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Query: "author" (Romain Meeusen) .

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Optimal sensor set for decoding motor imagery from EEG
Arnau Dillen, Fakhreddine Ghaffari, Olivier Romain, Bram Vanderborght, Uroš Marušič, Sidney Grosprêtre, Ann Nowé, Romain Meeusen, Kevin De Pauw, 2023, original scientific article

Abstract: Brain–computer interfaces (BCIs) have the potential to enable individuals to interact with devices by detecting their intention from brain activity. A common approach to BCI is to decode movement intention from motor imagery (MI), the mental representation of an overt action. However, research-grade electroencephalogram (EEG) acquisition devices with a high number of sensors are typically necessary to achieve the spatial resolution required for reliable analysis. This entails high monetary and computational costs that make these approaches impractical for everyday use. This study investigates the trade-off between accuracy and complexity when decoding MI from fewer EEG sensors. Data were acquired from 15 healthy participants performing MI with a 64-channel research-grade EEG device. After performing a quality assessment by identifying visually evoked potentials, several decoding pipelines were trained on these data using different subsets of electrode locations. No significant differences (p = [0.18–0.91]) in the average decoding accuracy were found when using a reduced number of sensors. Therefore, decoding MI from a limited number of sensors is feasible. Hence, using commercial sensor devices for this purpose should be attainable, reducing both monetary and computational costs for BCI control.
Keywords: brain-computer interface, motor imagery, feature reduction, electroencephalogram, machine learning
Published in DiRROS: 03.04.2023; Views: 330; Downloads: 131
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A data-driven machine learning approach for brain-computer interfaces targeting lower limb neuroprosthetics
Arnau Dillen, Elke Lathouwers, Aleksandar Miladinović, Uroš Marušič, Fakhreddine Ghaffari, Olivier Romain, Romain Meeusen, Kevin De Pauw, 2022, original scientific article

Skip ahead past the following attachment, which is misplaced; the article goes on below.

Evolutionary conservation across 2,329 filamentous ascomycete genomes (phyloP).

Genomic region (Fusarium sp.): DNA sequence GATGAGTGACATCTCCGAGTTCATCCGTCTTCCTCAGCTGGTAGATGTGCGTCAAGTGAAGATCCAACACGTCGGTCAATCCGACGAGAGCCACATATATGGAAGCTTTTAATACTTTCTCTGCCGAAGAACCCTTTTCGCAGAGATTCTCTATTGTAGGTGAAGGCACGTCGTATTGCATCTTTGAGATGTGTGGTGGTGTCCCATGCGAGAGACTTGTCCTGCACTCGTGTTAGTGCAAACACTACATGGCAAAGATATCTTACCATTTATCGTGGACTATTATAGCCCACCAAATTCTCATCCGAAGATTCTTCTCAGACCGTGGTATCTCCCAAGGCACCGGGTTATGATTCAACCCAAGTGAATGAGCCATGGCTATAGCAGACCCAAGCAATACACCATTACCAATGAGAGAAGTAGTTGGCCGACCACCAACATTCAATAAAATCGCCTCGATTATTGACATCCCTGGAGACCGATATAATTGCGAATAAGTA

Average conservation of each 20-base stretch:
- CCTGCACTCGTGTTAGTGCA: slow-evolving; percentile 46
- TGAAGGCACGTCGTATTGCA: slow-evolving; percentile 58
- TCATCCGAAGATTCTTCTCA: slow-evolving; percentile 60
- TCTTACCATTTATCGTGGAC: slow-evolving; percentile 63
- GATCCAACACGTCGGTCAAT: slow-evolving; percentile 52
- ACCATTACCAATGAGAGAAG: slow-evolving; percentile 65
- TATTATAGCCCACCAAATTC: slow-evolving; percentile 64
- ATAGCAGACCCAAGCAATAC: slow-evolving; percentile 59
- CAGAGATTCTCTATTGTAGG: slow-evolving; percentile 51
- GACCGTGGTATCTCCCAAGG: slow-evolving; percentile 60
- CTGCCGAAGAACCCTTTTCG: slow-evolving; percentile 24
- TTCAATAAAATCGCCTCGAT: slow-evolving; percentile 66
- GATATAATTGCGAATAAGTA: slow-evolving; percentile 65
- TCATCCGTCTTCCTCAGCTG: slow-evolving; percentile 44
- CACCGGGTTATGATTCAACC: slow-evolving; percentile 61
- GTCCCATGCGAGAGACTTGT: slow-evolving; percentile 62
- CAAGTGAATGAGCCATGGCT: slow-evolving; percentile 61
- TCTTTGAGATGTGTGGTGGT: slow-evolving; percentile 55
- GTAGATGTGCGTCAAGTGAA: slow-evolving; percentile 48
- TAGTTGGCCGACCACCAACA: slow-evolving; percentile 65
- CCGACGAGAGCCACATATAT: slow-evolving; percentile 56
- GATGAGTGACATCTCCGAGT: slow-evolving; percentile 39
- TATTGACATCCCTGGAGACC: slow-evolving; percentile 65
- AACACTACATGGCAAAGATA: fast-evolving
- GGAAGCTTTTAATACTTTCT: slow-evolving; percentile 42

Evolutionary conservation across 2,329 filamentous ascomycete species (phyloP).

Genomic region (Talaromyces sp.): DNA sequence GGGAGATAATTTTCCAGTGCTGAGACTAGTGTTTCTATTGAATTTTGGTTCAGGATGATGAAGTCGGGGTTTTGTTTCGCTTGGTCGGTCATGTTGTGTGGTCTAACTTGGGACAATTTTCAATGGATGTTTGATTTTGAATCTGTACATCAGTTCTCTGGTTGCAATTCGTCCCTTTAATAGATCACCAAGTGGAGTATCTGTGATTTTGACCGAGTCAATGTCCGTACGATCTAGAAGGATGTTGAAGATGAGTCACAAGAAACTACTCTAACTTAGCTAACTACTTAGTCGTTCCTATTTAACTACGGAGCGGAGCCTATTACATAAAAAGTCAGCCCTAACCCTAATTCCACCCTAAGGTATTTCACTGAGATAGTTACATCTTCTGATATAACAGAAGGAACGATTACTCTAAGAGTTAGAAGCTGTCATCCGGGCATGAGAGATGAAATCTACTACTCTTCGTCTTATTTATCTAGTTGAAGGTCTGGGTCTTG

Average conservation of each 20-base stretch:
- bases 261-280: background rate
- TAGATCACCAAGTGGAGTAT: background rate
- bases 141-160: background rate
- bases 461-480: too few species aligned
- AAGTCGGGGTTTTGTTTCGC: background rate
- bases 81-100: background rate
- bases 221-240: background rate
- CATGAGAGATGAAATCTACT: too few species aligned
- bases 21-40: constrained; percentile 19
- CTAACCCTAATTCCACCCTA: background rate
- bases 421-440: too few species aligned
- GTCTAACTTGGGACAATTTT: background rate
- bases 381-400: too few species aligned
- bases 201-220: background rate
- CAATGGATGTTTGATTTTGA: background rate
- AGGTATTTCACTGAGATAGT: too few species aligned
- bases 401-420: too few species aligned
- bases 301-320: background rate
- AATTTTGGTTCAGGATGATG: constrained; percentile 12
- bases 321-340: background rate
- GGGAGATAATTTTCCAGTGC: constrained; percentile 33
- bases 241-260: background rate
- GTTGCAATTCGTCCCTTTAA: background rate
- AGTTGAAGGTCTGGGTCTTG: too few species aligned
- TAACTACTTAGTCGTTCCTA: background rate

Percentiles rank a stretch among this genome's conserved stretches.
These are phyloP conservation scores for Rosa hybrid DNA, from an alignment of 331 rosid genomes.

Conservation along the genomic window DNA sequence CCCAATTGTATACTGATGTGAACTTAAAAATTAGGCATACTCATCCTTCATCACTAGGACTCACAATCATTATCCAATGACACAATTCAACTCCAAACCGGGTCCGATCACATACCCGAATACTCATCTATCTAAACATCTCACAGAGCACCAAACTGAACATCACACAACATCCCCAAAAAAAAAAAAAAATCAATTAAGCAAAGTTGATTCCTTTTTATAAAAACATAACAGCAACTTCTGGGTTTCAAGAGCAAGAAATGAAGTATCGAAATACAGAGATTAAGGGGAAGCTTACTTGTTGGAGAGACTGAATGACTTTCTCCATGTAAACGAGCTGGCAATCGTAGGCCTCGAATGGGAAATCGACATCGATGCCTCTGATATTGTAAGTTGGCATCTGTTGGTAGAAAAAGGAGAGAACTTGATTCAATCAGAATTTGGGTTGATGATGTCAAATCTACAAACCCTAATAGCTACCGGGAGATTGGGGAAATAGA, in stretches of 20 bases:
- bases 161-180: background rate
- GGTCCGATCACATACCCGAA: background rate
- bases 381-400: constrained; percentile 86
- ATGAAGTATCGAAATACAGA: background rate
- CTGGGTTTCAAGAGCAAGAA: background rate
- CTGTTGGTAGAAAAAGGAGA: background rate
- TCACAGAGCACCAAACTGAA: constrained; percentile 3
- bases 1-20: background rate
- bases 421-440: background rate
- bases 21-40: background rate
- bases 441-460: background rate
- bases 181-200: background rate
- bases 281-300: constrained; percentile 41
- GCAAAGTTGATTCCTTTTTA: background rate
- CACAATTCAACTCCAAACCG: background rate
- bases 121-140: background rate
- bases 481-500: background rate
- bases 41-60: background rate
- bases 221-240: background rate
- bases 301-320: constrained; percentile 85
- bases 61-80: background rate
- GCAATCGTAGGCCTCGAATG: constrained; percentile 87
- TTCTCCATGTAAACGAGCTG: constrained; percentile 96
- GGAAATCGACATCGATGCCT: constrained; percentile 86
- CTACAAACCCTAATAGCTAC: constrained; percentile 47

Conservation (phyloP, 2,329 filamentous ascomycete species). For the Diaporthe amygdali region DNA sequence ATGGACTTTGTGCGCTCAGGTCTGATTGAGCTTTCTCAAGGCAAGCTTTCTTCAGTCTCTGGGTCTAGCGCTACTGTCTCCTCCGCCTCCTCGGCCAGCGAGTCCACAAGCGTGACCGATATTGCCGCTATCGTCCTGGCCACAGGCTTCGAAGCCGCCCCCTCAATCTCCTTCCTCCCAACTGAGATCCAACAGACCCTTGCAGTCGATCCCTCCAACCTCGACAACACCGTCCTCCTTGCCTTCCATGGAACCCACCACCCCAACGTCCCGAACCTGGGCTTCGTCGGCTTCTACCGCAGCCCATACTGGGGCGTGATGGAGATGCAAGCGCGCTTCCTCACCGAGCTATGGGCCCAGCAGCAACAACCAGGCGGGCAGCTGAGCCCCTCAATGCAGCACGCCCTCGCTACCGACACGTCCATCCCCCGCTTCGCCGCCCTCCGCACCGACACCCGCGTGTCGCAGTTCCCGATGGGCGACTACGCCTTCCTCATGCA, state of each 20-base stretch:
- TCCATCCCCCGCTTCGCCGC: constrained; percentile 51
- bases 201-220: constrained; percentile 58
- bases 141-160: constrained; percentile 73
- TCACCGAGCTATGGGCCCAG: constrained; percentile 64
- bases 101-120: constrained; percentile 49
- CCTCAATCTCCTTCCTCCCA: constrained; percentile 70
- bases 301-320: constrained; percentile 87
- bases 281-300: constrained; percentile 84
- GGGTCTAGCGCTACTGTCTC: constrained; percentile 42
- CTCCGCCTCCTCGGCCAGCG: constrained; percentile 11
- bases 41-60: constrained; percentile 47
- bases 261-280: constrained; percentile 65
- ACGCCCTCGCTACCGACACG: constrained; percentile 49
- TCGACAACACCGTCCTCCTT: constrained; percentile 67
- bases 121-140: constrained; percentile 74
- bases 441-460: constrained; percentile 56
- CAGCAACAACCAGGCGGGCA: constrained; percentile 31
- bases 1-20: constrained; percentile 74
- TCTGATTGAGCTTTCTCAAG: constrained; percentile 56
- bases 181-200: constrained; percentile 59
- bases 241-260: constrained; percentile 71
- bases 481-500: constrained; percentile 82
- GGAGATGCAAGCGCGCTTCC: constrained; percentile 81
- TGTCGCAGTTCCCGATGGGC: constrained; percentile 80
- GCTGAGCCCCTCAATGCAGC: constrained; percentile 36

Abstract: Prosthetic devices that replace a lost limb have become increasingly performant in recent years. Recent advances in both software and hardware allow for the decoding of electroencephalogram (EEG) signals to improve the control of active prostheses with brain-computer interfaces (BCI). Most BCI research is focused on the upper body. Although BCI research for the lower extremities has increased in recent years, there are still gaps in our knowledge of the neural patterns associated with lower limb movement. Therefore, the main objective of this study is to show the feasibility of decoding lower limb movements from EEG data recordings. The second aim is to investigate whether well-known neuroplastic adaptations in individuals with an amputation have an influence on decoding performance. To address this, we collected data from multiple individuals with lower limb amputation and a matched able-bodied control group. Using these data, we trained and evaluated common BCI methods that have already been proven effective for upper limb BCI. With an average test decoding accuracy of 84% for both groups, our results show that it is possible to discriminate different lower extremity movements using EEG data with good accuracy. There are no significant differences (p = 0.99) in the decoding performance of these movements between healthy subjects and subjects with lower extremity amputation. These results show the feasibility of using BCI for lower limb prosthesis control and indicate that decoding performance is not influenced by neuroplasticity-induced differences between the two groups.